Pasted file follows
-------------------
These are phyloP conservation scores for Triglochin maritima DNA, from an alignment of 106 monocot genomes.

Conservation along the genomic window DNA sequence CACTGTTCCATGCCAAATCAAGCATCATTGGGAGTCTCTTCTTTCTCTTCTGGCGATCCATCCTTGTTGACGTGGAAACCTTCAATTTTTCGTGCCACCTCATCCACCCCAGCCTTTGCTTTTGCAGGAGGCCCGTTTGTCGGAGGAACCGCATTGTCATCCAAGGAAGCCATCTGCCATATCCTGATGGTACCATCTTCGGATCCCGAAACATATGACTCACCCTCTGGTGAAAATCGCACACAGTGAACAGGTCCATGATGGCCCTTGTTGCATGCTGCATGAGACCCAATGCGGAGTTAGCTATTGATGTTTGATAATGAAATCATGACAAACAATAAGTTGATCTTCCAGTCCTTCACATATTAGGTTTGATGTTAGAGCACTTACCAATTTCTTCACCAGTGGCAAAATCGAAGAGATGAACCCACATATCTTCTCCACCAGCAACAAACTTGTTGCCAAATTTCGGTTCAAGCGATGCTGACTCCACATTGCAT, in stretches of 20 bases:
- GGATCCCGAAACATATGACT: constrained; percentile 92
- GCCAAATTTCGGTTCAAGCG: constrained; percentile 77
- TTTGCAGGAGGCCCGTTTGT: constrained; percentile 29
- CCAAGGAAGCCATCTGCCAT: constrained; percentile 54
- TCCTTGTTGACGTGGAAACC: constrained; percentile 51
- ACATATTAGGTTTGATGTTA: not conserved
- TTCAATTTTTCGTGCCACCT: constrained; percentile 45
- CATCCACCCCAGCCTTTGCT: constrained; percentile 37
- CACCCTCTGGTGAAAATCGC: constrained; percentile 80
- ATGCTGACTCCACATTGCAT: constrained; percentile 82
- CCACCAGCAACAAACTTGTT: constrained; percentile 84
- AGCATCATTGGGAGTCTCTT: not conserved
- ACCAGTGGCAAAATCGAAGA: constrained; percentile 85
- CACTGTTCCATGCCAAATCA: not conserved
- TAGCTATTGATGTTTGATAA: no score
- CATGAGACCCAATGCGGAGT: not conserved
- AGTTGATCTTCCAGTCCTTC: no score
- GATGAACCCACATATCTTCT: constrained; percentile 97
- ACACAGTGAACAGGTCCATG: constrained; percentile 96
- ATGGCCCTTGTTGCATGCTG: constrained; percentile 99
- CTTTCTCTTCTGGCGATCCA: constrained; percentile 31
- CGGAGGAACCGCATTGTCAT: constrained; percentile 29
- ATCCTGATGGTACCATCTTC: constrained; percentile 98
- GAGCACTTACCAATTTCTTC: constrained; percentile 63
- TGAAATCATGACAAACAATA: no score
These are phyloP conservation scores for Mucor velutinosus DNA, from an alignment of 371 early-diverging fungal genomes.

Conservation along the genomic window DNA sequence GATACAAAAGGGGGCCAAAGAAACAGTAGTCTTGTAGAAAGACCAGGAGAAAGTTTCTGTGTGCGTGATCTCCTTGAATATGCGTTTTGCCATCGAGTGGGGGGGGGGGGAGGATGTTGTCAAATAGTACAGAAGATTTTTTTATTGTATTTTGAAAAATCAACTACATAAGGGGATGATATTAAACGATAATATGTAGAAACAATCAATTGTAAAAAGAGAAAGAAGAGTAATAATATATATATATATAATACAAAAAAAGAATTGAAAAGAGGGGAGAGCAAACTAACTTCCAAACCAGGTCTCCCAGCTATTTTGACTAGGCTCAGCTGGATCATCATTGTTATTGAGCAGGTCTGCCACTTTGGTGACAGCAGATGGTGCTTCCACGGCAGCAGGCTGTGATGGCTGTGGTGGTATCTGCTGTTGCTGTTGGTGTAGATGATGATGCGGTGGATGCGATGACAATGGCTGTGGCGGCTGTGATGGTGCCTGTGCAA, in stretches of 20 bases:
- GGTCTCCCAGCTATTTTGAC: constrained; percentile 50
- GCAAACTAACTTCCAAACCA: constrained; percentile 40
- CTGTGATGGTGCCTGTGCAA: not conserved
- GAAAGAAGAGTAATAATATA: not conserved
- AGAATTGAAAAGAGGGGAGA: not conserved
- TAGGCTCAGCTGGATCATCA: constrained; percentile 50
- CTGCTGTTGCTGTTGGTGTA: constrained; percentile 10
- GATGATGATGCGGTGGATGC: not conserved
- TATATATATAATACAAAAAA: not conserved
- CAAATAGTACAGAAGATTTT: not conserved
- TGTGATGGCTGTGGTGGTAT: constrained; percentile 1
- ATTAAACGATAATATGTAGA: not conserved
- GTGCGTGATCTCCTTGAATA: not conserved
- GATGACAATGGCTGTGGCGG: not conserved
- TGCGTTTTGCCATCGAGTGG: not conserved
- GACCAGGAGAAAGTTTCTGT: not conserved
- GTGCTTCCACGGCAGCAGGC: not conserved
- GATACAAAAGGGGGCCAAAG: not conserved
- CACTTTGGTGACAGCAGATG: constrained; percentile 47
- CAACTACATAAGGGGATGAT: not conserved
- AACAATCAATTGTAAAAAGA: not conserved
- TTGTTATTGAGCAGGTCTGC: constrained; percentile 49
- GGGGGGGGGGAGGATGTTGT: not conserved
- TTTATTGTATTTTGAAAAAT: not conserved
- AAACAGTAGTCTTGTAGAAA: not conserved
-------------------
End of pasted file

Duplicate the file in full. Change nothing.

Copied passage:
These are phyloP conservation scores for Triglochin maritima DNA, from an alignment of 106 monocot genomes.

Conservation along the genomic window DNA sequence CACTGTTCCATGCCAAATCAAGCATCATTGGGAGTCTCTTCTTTCTCTTCTGGCGATCCATCCTTGTTGACGTGGAAACCTTCAATTTTTCGTGCCACCTCATCCACCCCAGCCTTTGCTTTTGCAGGAGGCCCGTTTGTCGGAGGAACCGCATTGTCATCCAAGGAAGCCATCTGCCATATCCTGATGGTACCATCTTCGGATCCCGAAACATATGACTCACCCTCTGGTGAAAATCGCACACAGTGAACAGGTCCATGATGGCCCTTGTTGCATGCTGCATGAGACCCAATGCGGAGTTAGCTATTGATGTTTGATAATGAAATCATGACAAACAATAAGTTGATCTTCCAGTCCTTCACATATTAGGTTTGATGTTAGAGCACTTACCAATTTCTTCACCAGTGGCAAAATCGAAGAGATGAACCCACATATCTTCTCCACCAGCAACAAACTTGTTGCCAAATTTCGGTTCAAGCGATGCTGACTCCACATTGCAT, in stretches of 20 bases:
- GGATCCCGAAACATATGACT: constrained; percentile 92
- GCCAAATTTCGGTTCAAGCG: constrained; percentile 77
- TTTGCAGGAGGCCCGTTTGT: constrained; percentile 29
- CCAAGGAAGCCATCTGCCAT: constrained; percentile 54
- TCCTTGTTGACGTGGAAACC: constrained; percentile 51
- ACATATTAGGTTTGATGTTA: not conserved
- TTCAATTTTTCGTGCCACCT: constrained; percentile 45
- CATCCACCCCAGCCTTTGCT: constrained; percentile 37
- CACCCTCTGGTGAAAATCGC: constrained; percentile 80
- ATGCTGACTCCACATTGCAT: constrained; percentile 82
- CCACCAGCAACAAACTTGTT: constrained; percentile 84
- AGCATCATTGGGAGTCTCTT: not conserved
- ACCAGTGGCAAAATCGAAGA: constrained; percentile 85
- CACTGTTCCATGCCAAATCA: not conserved
- TAGCTATTGATGTTTGATAA: no score
- CATGAGACCCAATGCGGAGT: not conserved
- AGTTGATCTTCCAGTCCTTC: no score
- GATGAACCCACATATCTTCT: constrained; percentile 97
- ACACAGTGAACAGGTCCATG: constrained; percentile 96
- ATGGCCCTTGTTGCATGCTG: constrained; percentile 99
- CTTTCTCTTCTGGCGATCCA: constrained; percentile 31
- CGGAGGAACCGCATTGTCAT: constrained; percentile 29
- ATCCTGATGGTACCATCTTC: constrained; percentile 98
- GAGCACTTACCAATTTCTTC: constrained; percentile 63
- TGAAATCATGACAAACAATA: no score
These are phyloP conservation scores for Mucor velutinosus DNA, from an alignment of 371 early-diverging fungal genomes.

Conservation along the genomic window DNA sequence GATACAAAAGGGGGCCAAAGAAACAGTAGTCTTGTAGAAAGACCAGGAGAAAGTTTCTGTGTGCGTGATCTCCTTGAATATGCGTTTTGCCATCGAGTGGGGGGGGGGGGAGGATGTTGTCAAATAGTACAGAAGATTTTTTTATTGTATTTTGAAAAATCAACTACATAAGGGGATGATATTAAACGATAATATGTAGAAACAATCAATTGTAAAAAGAGAAAGAAGAGTAATAATATATATATATATAATACAAAAAAAGAATTGAAAAGAGGGGAGAGCAAACTAACTTCCAAACCAGGTCTCCCAGCTATTTTGACTAGGCTCAGCTGGATCATCATTGTTATTGAGCAGGTCTGCCACTTTGGTGACAGCAGATGGTGCTTCCACGGCAGCAGGCTGTGATGGCTGTGGTGGTATCTGCTGTTGCTGTTGGTGTAGATGATGATGCGGTGGATGCGATGACAATGGCTGTGGCGGCTGTGATGGTGCCTGTGCAA, in stretches of 20 bases:
- GGTCTCCCAGCTATTTTGAC: constrained; percentile 50
- GCAAACTAACTTCCAAACCA: constrained; percentile 40
- CTGTGATGGTGCCTGTGCAA: not conserved
- GAAAGAAGAGTAATAATATA: not conserved
- AGAATTGAAAAGAGGGGAGA: not conserved
- TAGGCTCAGCTGGATCATCA: constrained; percentile 50
- CTGCTGTTGCTGTTGGTGTA: constrained; percentile 10
- GATGATGATGCGGTGGATGC: not conserved
- TATATATATAATACAAAAAA: not conserved
- CAAATAGTACAGAAGATTTT: not conserved
- TGTGATGGCTGTGGTGGTAT: constrained; percentile 1
- ATTAAACGATAATATGTAGA: not conserved
- GTGCGTGATCTCCTTGAATA: not conserved
- GATGACAATGGCTGTGGCGG: not conserved
- TGCGTTTTGCCATCGAGTGG: not conserved
- GACCAGGAGAAAGTTTCTGT: not conserved
- GTGCTTCCACGGCAGCAGGC: not conserved
- GATACAAAAGGGGGCCAAAG: not conserved
- CACTTTGGTGACAGCAGATG: constrained; percentile 47
- CAACTACATAAGGGGATGAT: not conserved
- AACAATCAATTGTAAAAAGA: not conserved
- TTGTTATTGAGCAGGTCTGC: constrained; percentile 49
- GGGGGGGGGGAGGATGTTGT: not conserved
- TTTATTGTATTTTGAAAAAT: not conserved
- AAACAGTAGTCTTGTAGAAA: not conserved